In recent years, populations of these mysterious, winged creatures have plummeted by up to 95 percent in some areas — largely as a result of overfishing or being caught unintentionally — and scientists are scrambling to better understand and protect them.
Now, a new technique for measuring manta rays could offer critical insights into their health, reproductive status, lifespans and whether a population is growing or shrinking.
Developed in partnership with Conservation International, the technique is as simple as it’s effective: A floating PVC pipe deployed near surface-swimming manta rays creates a reference for size, while aerial drones capture images from above to record the animals’ measurements in relation to the pipe.
“It’s basically a giant ruler, typically about 2 meters in length,” said Mark Erdmann, a marine biologist at Conservation International. “We’re calling it the ‘MantaMeasure.’”
The MantaMeasure being used to estimate the size of an oceanic manta ray in New Zealand” (Photo by Edy Setyawan)
Most methods of measuring manta rays — including visual estimates by trained scuba divers, often using underwater lasers or stereo-video cameras — are potentially disruptive. They require divers to swim close to the rays, which can be perceived as threatening to these gentle giants and interrupt their feeding, socializing, or even mating. The MantaMeasure is cost-effective, highly accurate and non-invasive, allowing scientists to record manta rays’ dimensions without stressing them — and providing crucial information for conservation efforts.
“Body size can tell us a lot about the demographics of a manta ray population — from the breakdown of adults and juveniles in a group to the rates at which individuals are growing,” Erdmann said. “This information can provide insights on potential impacts from fisheries, climate change or other threats. Ultimately, that can help countries develop targeted conservation interventions and monitor their effectiveness over time.”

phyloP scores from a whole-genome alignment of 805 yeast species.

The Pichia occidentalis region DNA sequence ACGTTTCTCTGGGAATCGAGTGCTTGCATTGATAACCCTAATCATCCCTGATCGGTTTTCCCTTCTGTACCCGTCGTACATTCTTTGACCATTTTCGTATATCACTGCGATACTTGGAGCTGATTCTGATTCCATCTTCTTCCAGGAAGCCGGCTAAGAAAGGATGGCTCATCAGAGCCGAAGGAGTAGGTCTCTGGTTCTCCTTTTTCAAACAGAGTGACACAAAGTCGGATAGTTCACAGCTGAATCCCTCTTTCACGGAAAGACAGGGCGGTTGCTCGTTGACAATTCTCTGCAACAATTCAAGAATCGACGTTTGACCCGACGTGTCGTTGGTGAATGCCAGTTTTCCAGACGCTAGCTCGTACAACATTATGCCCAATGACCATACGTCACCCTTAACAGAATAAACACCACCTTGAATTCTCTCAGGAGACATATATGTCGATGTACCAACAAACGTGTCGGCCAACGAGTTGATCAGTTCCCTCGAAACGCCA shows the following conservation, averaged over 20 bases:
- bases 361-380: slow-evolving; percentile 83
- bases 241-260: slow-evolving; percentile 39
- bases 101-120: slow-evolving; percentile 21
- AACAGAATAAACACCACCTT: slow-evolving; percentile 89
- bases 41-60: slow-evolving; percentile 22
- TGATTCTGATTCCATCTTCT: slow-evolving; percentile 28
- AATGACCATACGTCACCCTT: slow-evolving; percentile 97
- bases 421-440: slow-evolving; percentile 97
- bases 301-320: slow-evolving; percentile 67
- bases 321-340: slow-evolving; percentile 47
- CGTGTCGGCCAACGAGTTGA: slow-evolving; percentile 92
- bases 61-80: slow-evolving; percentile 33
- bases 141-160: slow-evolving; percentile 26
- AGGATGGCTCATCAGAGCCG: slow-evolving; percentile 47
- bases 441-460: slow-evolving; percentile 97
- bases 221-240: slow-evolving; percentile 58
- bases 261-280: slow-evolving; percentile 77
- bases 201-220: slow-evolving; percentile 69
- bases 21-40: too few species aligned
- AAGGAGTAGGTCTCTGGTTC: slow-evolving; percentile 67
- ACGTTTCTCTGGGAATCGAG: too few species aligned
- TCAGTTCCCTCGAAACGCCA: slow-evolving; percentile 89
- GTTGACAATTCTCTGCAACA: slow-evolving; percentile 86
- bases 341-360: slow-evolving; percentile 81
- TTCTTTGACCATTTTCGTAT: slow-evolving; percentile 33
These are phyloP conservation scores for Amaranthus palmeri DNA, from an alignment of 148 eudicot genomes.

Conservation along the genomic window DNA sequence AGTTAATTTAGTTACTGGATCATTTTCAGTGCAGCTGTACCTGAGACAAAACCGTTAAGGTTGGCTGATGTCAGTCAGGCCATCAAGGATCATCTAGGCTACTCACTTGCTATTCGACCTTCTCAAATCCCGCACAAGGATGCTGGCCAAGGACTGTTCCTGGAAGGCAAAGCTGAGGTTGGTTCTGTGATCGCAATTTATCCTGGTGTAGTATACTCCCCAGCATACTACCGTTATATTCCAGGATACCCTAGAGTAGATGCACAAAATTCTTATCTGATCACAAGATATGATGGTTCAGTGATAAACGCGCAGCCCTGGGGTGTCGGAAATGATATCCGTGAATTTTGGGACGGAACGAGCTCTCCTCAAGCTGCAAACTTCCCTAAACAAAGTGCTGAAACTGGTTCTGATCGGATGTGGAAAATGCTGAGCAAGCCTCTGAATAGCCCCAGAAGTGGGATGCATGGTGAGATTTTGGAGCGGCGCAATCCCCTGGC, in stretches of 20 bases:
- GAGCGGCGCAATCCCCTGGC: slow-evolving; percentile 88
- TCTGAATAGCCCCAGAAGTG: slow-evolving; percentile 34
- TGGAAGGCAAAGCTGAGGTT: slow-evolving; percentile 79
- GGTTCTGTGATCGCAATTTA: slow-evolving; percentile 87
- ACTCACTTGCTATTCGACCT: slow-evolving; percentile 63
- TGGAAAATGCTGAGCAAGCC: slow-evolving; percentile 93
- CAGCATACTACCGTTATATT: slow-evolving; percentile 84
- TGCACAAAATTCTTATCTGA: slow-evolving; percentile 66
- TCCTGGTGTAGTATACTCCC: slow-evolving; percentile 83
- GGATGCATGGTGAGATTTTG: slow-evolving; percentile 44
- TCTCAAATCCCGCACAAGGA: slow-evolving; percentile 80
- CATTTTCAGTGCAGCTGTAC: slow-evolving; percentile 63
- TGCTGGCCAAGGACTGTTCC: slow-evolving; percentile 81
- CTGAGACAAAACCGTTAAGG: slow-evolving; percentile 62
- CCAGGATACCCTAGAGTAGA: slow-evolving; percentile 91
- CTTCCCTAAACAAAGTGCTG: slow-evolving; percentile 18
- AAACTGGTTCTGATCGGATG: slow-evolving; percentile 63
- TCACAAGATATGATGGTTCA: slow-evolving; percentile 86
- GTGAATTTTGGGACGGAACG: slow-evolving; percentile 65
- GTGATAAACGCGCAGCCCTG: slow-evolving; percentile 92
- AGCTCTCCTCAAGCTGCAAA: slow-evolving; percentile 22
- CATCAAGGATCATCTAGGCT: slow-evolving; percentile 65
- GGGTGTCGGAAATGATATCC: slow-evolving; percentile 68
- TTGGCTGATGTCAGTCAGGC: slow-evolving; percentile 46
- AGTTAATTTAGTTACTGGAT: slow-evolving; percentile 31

The MantaMeasure is currently being used in New Zealand and could expand into other countries in the Pacific. Aerial drones can also be used to count the number of manta rays in larger feeding aggregations and identify nursery areas — something that would be virtually impossible to do from a boat.
“Sometimes it’s the simplest strategies that can have the greatest impact in conservation,” said Edy Setyawan, a Conservation International consultant and marine scientist, who has field-tested the MantaMeasure extensively. “We are using this technique with manta rays in New Zealand, but we hope to eventually apply it to manta rays in other regions, and other endangered species such as sharks and whales.”
Edy Setyawan launches a drone to measure oceanic mantas in the Hauraki Gulf, New Zealand” (Photo by Mark Erdmann)
Cover image: A squadron of reef manta rays swimming on sea surface in a feeding aggregation (Photo by Edy Setyawan)
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